the event has already executed or has never been added the call will have
The functions evtimer_set(), evtimer_add(), evtimer_del(),
evtimer_initialized(), and evtimer_pending() are abbreviations for common
situations where only a timeout is required. The file descriptor passed
will be -1, and the event type will be EV_TIMEOUT.
The functions signal_set(), signal_add(), signal_del(),
signal_initialized(), and signal_pending() are abbreviations. The event
type will be a persistent EV_SIGNAL. That means signal_set() adds
The function event_once() is similar to event_set(). However, it
schedules a callback to be called exactly once and does not require the
caller to prepare an event structure. This function supports EV_TIMEOUT,
EV_READ, and EV_WRITE.
The event_pending() function can be used to check if the event specified
by event is pending to run. If EV_TIMEOUT was specified and tv is not
NULL, the expiration time of the event will be returned in tv.
The event_initialized() macro can be used to check if an event has been
The event_loop function provides an interface for single pass execution
of pending events. The flags EVLOOP_ONCE and EVLOOP_NONBLOCK are
recognized. The event_loopexit function exits from the event loop. The
next event_loop() iteration after the given timer expires will complete
normally (handling all queued events) then exit without blocking for
events again. Subsequent invocations of event_loop() will proceed
normally. The event_loopbreak function exits from the event loop
immediately. event_loop() will abort after the next event is completed;
event_loopbreak() is typically invoked from this event's callback. This
behavior is analogous to the "break;" statement. Subsequent invocations
of event_loop() will proceed normally.
It is the responsibility of the caller to provide these functions with
pre-allocated event structures.
By default libevent schedules all active events with the same priority.
However, sometimes it is desirable to process some events with a higher
priority than others. For that reason, libevent supports strict priority
queues. Active events with a lower priority are always processed before
events with a higher priority.
The number of different priorities can be set initially with the
event_priority_init() function. This function should be called before
the first call to event_dispatch(). The event_priority_set() function
can be used to assign a priority to an event. By default, libevent
assigns the middle priority to all events unless their priority is
THREAD SAFE EVENTS
Libevent has experimental support for thread-safe events. When
initializing the library via event_init(), an event base is returned.
This event base can be used in conjunction with calls to
event_base_set(), event_base_dispatch(), event_base_loop(),
event_base_loopexit(), bufferevent_base_set() and event_base_free().
event_base_set() should be called after preparing an event with
event_set(), as event_set() assigns the provided event to the most
recently created event base. bufferevent_base_set() should be called
after preparing a bufferevent with bufferevent_new(). event_base_free()
should be used to free memory associated with the event base when it is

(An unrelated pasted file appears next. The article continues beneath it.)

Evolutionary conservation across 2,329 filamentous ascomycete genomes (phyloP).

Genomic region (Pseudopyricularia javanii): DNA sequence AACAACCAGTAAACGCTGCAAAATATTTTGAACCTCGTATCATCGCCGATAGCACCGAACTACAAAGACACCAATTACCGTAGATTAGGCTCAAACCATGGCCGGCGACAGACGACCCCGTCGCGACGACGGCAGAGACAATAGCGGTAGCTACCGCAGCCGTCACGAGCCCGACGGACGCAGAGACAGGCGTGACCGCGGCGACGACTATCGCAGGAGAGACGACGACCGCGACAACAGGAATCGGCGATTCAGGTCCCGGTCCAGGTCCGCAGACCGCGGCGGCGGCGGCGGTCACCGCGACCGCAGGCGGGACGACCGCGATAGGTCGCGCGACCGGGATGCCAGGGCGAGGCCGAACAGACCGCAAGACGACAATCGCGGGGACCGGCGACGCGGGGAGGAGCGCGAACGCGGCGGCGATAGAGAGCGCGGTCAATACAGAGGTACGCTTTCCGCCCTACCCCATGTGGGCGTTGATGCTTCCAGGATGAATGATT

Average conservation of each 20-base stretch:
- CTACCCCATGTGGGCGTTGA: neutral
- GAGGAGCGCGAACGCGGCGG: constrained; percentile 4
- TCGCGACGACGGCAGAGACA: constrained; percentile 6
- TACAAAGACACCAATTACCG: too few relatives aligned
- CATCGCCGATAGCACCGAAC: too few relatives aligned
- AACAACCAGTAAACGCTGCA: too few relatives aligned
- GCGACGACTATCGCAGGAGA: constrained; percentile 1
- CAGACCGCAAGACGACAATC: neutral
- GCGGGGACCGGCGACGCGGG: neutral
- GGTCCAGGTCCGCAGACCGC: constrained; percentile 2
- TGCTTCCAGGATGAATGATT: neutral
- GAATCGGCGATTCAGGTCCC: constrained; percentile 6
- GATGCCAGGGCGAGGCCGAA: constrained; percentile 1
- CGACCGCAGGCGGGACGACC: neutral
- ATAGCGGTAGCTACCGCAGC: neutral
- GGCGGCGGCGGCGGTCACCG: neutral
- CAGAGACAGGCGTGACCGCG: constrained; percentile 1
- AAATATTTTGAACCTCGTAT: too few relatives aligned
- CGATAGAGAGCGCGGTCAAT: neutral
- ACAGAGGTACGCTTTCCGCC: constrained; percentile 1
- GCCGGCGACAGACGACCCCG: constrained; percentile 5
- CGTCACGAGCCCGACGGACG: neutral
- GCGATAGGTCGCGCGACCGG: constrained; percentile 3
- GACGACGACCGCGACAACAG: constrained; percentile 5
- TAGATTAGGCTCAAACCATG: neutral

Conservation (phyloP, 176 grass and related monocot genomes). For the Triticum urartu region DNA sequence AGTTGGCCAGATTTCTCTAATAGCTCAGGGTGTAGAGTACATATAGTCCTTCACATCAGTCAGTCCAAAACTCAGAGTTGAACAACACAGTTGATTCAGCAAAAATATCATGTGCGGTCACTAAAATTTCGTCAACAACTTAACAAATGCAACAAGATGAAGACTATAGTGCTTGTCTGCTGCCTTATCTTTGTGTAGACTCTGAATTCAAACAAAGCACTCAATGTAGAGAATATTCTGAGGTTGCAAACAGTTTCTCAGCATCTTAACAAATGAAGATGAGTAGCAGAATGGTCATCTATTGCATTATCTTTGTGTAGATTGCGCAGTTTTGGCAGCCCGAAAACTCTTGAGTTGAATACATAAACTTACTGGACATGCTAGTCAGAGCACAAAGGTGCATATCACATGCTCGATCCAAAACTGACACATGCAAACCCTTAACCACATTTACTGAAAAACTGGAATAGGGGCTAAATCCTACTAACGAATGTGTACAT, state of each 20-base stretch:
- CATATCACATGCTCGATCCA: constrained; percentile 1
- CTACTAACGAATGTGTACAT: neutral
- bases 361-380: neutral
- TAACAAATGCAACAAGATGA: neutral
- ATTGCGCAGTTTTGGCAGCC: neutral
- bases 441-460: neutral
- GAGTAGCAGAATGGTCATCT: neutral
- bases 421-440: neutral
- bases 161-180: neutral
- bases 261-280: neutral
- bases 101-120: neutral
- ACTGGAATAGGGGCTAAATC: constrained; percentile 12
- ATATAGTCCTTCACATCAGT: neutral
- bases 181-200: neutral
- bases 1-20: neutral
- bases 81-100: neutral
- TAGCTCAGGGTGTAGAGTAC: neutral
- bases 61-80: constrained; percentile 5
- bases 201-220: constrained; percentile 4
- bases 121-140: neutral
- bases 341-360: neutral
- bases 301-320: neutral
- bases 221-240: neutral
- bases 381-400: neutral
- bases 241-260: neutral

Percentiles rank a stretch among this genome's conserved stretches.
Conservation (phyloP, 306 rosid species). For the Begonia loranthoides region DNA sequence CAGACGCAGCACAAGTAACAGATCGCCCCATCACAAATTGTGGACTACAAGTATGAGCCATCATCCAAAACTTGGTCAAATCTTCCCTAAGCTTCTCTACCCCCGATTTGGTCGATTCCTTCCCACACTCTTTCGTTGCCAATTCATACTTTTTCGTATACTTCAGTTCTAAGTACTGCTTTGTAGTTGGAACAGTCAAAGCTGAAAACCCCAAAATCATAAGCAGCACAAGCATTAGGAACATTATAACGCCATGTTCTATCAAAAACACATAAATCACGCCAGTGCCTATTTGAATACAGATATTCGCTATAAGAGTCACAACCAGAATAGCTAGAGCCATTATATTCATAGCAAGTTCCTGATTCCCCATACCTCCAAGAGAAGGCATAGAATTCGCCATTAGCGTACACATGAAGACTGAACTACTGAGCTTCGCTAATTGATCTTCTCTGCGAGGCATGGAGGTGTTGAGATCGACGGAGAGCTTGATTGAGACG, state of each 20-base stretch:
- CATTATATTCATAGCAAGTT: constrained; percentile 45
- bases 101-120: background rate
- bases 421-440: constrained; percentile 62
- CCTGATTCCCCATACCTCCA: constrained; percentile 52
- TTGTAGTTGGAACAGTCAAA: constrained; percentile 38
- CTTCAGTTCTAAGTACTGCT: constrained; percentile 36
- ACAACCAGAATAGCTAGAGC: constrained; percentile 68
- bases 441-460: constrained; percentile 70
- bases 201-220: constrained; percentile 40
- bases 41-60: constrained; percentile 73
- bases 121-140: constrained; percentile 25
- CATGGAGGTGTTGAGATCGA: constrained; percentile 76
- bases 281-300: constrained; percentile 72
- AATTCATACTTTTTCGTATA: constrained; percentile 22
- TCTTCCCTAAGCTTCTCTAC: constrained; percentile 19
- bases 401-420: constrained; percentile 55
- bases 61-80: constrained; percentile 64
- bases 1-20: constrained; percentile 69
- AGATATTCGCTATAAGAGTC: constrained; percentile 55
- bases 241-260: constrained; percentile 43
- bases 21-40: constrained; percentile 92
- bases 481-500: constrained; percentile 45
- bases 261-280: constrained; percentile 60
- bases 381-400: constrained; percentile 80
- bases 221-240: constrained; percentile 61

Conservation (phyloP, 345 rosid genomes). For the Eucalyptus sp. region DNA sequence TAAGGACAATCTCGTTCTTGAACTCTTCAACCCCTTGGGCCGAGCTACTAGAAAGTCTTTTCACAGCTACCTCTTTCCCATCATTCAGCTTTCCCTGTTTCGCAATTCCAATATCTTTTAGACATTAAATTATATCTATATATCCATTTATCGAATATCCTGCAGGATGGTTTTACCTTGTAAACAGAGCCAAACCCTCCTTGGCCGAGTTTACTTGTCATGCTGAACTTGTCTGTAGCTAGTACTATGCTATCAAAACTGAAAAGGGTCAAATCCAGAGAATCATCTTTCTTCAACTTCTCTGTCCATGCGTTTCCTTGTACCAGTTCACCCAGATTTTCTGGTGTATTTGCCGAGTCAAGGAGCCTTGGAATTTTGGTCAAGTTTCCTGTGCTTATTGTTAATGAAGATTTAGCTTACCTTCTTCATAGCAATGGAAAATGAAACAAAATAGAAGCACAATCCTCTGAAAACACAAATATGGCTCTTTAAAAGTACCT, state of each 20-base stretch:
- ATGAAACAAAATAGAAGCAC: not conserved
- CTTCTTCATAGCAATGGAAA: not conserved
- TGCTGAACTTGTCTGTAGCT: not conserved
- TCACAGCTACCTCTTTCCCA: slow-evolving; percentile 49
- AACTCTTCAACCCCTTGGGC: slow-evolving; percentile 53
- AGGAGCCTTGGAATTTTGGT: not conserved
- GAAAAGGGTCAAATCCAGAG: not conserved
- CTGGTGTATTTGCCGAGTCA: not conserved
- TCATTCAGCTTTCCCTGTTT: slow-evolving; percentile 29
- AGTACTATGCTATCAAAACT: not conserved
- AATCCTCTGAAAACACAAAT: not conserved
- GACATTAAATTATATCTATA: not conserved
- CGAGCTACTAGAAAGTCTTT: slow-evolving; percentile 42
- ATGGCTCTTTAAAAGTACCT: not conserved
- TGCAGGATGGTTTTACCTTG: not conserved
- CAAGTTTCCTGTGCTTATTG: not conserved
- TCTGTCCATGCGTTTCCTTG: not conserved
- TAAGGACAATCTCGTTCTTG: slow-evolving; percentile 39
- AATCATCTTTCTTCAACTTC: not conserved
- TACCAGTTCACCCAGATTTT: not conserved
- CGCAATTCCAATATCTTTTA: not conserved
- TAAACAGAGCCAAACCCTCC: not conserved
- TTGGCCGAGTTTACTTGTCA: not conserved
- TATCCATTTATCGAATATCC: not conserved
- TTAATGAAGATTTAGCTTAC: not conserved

no longer needed.
libevent provides an abstraction on top of the regular event callbacks.
This abstraction is called a buffered event. A buffered event provides
input and output buffers that get filled and drained automatically. The
user of a buffered event no longer deals directly with the IO, but
instead is reading from input and writing to output buffers.
A new bufferevent is created by bufferevent_new(). The parameter fd
specifies the file descriptor from which data is read and written to.
This file descriptor is not allowed to be a pipe(2). The next three
parameters are callbacks. The read and write callback have the following
form: void (*cb)(struct bufferevent *bufev, void *arg). The error
callback has the following form: void (*cb)(struct bufferevent *bufev,
short what, void *arg). The argument is specified by the fourth
parameter cbarg. A bufferevent struct pointer is returned on success,
NULL on error. Both the read and the write callback may be NULL. The
error callback has to be always provided.
Once initialized, the bufferevent structure can be used repeatedly with
bufferevent_enable() and bufferevent_disable(). The flags parameter can
be a combination of EV_READ and EV_WRITE. When read enabled the
bufferevent will try to read from the file descriptor and call the read
callback. The write callback is executed whenever the output buffer is
drained below the write low watermark, which is 0 by default.
The bufferevent_write() function can be used to write data to the file
descriptor. The data is appended to the output buffer and written to the
descriptor automatically as it becomes available for writing.
bufferevent_write() returns 0 on success or -1 on failure. The
bufferevent_read() function is used to read data from the input buffer,
returning the amount of data read.
If multiple bases are in use, bufferevent_base_set() must be called
before enabling the bufferevent for the first time.
It is possible to disable support for kqueue, poll or select by setting
the environment variable EVENT_NOKQUEUE, EVENT_NOPOLL or EVENT_NOSELECT,
respectively. By setting the environment variable EVENT_SHOW_METHOD,
libevent displays the kernel notification method that it uses.
Upon successful completion event_add() and event_del() return 0.
Otherwise, -1 is returned and the global variable errno is set to
indicate the error.
SEE ALSOkqueue(2), poll(2), select(2), timeout(9)HISTORY
The event API manpage is based on the timeout(9) manpage by Artur
Grabowski. Support for real-time signals was added by Taral.
The event library was written by Niels Provos.
This documentation is neither complete nor authoritative. If you are in
doubt about the usage of this API then check the source code to find out
how it works, write up the missing piece of documentation and send it to
me for inclusion in this man page.
OpenBSD 4.9 April 22, 2010 OpenBSD 4.9